Sderot Under Fire: IDF Responds to Gaza Rockets

YERUSHALAYIM -

Two terrorist rockets from Gaza landed in open areas in Sderot on Wednesday morning after Israeli warplanes struck targets late the night before in the Gaza Strip, the first air strikes launched by Israel since an informal cease-fire with Hamas in November.

The IAF strike came in response to rocket fire on southern Israel from Gaza earlier on Tuesday. An Israeli military statement issued Wednesday said its planes targeted “two extensive terror sites” with “accurate hits.” Palestinian officials said no one was hurt in the air strikes and no
damage was reported in northern Gaza.

An al Qaida-linked group, Magles Shoura al-Mujahadeen, claimed responsibility for the attacks on both days, saying it was retaliation for the death of the Maysara Abu Hamdeya in an Israeli prison for terrorist activity.

No one was hurt by the rockets that landed in open areas in Sderot while parents were on their way to work and children on their way to school. IDF army officials said they assumed the terrorists had chosen that time of day for the attack, knowing the vulnerabilities.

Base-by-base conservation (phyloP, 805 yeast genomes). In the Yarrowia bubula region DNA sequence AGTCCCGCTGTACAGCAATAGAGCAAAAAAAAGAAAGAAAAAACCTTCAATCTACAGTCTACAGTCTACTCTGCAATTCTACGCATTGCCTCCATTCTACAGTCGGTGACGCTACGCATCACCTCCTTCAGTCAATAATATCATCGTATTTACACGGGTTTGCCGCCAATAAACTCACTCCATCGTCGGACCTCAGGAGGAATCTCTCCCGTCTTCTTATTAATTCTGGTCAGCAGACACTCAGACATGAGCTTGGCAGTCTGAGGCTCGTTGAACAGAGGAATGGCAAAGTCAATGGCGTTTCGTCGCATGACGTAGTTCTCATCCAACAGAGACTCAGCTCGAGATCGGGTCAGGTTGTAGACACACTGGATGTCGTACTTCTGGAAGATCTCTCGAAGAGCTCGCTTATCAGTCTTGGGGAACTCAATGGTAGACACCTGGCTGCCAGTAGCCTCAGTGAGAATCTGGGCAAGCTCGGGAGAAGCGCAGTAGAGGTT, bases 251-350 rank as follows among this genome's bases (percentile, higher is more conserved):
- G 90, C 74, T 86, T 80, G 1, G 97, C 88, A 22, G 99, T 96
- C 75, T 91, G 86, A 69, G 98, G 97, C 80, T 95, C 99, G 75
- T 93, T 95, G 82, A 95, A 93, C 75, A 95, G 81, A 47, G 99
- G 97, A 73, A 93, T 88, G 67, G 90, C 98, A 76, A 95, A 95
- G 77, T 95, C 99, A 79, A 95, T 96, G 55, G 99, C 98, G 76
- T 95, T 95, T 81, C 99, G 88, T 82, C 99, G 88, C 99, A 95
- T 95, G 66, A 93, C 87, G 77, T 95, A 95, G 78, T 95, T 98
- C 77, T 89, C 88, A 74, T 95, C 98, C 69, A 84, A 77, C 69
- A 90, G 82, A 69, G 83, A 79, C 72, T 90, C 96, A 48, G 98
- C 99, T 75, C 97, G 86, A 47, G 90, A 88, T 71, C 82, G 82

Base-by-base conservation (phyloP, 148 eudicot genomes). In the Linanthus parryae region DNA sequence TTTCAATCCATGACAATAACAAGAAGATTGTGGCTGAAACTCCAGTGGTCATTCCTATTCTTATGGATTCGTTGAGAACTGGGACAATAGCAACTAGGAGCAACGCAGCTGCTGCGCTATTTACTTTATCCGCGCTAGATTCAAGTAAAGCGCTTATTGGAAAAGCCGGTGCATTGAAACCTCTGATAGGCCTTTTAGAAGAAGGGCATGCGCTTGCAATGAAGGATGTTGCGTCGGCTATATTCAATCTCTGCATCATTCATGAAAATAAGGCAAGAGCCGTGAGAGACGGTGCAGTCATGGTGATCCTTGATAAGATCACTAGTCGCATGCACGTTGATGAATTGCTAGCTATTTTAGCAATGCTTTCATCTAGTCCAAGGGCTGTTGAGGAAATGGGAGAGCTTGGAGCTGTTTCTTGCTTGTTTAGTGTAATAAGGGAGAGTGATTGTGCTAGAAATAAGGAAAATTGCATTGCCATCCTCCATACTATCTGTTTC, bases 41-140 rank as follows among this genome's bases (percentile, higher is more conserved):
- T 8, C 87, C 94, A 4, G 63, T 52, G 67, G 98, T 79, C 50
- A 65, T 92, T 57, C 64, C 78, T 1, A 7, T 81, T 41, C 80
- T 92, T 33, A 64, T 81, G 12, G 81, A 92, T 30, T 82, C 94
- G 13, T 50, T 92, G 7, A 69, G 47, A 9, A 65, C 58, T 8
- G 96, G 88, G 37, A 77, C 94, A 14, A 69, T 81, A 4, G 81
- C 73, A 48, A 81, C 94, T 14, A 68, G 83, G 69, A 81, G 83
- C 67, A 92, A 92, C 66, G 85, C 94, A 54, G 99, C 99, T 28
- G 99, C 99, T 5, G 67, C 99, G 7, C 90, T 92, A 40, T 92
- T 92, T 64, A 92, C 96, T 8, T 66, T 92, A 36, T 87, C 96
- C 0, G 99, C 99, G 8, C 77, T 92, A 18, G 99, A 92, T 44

Sderot resident Shimon Abutbul, who was taking his son to school when the Qassams hit, told Ynet, “It is frightening to send children to school like this. But we calm down as soon as they arrive at the fortified school,” he said.

“We knew the calm would not be maintained, but every time it happens, we feel the despair again,” Sderot resident Itzik Biton said.

Sderot Mayor David Buskila: “I think the IDF’s response is adequate. [But] we must not return to the reality that prevailed here before Pillar of Defense.”

“[Israel’s armed forces] decided to attack overnight in order to signal to Hamas that we will not suffer any strike on the south. And any shooting will meet a response, in order to restore quiet for the south soon,” Brigadier-General Yoav Mordechai, the chief military spokesman, said on Army Radio.

“I assess that Hamas has no interest in seeing the situation deteriorate,” he said. “Our goal is to maintain the quiet.”

By Wednesday afternoon, the south was quiet again, perhaps an indication that Hamas had for the time being prevailed on its comrades to hold fire.